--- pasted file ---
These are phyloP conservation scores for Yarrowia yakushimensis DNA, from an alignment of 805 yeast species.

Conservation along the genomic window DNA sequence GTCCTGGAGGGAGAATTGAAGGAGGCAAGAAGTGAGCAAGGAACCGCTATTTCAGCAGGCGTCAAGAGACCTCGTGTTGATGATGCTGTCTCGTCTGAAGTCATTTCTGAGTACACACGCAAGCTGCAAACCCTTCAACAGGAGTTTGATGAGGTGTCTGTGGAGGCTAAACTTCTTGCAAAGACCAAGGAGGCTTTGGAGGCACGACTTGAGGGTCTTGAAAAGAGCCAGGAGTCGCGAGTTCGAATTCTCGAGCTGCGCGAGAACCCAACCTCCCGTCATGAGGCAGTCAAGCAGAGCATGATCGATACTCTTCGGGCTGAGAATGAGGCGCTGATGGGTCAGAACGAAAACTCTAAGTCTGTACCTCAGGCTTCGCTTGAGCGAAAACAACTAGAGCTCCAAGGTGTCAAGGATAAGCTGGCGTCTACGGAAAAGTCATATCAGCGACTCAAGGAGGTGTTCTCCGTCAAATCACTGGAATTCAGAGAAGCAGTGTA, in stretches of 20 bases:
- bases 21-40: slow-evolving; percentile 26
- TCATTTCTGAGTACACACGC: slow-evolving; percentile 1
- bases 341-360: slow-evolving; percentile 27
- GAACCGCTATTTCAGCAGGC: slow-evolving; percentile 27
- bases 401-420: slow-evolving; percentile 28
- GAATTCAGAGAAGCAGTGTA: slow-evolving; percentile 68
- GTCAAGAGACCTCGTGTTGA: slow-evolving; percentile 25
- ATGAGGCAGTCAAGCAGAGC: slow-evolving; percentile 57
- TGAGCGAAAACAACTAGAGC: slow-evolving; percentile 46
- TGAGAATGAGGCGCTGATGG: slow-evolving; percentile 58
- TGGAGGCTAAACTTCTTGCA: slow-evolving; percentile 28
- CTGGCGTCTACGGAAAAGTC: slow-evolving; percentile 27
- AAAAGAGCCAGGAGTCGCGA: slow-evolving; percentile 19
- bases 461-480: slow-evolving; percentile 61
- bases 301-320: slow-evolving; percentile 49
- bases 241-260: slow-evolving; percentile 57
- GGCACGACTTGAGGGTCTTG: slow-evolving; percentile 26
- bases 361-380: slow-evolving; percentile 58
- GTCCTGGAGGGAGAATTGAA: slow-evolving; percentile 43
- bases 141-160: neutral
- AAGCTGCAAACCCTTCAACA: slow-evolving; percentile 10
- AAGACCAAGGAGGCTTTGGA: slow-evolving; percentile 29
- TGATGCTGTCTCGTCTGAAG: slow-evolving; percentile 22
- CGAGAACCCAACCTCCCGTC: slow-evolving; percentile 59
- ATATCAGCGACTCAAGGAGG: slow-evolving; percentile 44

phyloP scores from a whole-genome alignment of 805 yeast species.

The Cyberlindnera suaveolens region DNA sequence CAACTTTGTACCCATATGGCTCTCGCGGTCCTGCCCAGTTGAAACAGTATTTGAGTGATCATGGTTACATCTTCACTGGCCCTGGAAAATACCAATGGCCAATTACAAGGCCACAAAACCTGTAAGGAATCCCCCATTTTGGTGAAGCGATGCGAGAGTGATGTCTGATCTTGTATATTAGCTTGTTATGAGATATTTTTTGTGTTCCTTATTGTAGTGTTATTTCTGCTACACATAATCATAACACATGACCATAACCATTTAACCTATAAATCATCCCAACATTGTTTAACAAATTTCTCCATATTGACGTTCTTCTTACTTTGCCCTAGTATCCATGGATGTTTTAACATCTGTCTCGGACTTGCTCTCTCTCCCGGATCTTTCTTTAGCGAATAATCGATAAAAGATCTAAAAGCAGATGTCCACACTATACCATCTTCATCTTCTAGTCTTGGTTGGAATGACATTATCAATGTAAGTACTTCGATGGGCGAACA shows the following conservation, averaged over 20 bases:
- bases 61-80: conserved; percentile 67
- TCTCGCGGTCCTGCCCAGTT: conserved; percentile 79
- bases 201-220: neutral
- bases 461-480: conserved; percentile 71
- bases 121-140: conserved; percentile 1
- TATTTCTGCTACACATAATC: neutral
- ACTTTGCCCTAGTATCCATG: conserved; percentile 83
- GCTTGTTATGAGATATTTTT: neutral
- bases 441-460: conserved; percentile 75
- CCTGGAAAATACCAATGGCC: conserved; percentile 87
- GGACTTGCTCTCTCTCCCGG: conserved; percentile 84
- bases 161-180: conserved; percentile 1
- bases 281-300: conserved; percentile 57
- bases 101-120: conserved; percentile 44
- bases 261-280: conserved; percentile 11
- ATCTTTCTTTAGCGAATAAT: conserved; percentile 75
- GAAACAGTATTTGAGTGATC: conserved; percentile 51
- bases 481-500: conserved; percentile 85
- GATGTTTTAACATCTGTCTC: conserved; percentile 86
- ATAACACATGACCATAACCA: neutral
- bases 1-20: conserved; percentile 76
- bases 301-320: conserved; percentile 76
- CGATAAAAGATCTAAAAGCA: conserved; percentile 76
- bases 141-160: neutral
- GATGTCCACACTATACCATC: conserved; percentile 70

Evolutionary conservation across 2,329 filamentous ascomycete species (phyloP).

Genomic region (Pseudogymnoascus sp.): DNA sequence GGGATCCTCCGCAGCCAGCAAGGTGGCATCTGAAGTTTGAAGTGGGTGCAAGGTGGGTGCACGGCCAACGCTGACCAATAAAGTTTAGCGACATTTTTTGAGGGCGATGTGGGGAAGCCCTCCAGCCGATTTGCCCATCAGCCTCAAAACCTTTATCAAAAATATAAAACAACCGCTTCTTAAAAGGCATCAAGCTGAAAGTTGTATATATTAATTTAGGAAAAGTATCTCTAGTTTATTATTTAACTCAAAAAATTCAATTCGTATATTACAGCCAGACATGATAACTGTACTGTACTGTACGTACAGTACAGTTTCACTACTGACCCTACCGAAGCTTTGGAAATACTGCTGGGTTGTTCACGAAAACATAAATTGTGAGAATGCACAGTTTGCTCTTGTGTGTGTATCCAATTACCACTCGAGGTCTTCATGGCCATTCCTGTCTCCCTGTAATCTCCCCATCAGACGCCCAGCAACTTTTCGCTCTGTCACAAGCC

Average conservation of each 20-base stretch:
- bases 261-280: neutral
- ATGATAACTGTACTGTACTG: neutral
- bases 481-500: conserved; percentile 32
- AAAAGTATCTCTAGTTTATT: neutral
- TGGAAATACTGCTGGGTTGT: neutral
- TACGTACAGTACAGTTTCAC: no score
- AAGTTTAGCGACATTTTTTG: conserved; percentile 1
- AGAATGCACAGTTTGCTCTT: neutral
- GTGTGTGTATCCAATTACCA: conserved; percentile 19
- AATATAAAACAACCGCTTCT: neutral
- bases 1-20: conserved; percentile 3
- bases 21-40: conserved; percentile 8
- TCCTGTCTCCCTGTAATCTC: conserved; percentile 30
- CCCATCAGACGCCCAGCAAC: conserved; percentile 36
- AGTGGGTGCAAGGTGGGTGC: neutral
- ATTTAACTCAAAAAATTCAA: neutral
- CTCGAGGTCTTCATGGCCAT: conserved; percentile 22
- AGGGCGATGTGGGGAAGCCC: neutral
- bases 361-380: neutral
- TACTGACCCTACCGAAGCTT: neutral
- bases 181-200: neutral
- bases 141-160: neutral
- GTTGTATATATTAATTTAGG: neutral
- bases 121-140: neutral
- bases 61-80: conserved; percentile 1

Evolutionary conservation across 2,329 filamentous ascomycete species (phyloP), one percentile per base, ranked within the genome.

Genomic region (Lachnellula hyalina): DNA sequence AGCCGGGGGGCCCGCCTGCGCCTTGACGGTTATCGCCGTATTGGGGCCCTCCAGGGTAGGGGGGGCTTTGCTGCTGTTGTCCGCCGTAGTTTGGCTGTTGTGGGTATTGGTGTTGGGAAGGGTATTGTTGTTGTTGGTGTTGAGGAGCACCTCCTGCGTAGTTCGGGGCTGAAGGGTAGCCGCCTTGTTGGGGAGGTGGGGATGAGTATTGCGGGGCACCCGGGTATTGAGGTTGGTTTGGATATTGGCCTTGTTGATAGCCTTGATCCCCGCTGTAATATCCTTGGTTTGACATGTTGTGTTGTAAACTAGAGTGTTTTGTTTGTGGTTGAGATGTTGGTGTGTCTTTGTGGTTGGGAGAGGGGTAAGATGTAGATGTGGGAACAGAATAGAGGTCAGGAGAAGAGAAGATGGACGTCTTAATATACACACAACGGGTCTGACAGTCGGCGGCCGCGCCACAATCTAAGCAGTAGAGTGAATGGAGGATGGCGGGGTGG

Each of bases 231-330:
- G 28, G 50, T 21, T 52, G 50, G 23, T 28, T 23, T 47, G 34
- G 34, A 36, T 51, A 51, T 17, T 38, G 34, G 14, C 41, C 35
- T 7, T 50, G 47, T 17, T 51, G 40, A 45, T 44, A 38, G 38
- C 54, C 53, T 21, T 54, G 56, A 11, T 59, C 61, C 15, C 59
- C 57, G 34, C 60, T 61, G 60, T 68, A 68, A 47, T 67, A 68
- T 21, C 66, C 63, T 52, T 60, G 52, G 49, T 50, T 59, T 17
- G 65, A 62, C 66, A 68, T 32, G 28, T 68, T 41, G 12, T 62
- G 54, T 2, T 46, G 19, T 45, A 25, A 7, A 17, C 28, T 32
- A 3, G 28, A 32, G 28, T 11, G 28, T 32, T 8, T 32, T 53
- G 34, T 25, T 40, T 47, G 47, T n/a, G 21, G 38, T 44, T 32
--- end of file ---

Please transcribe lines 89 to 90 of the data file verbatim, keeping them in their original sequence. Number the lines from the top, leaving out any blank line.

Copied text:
- C 54, C 53, T 21, T 54, G 56, A 11, T 59, C 61, C 15, C 59
- C 57, G 34, C 60, T 61, G 60, T 68, A 68, A 47, T 67, A 68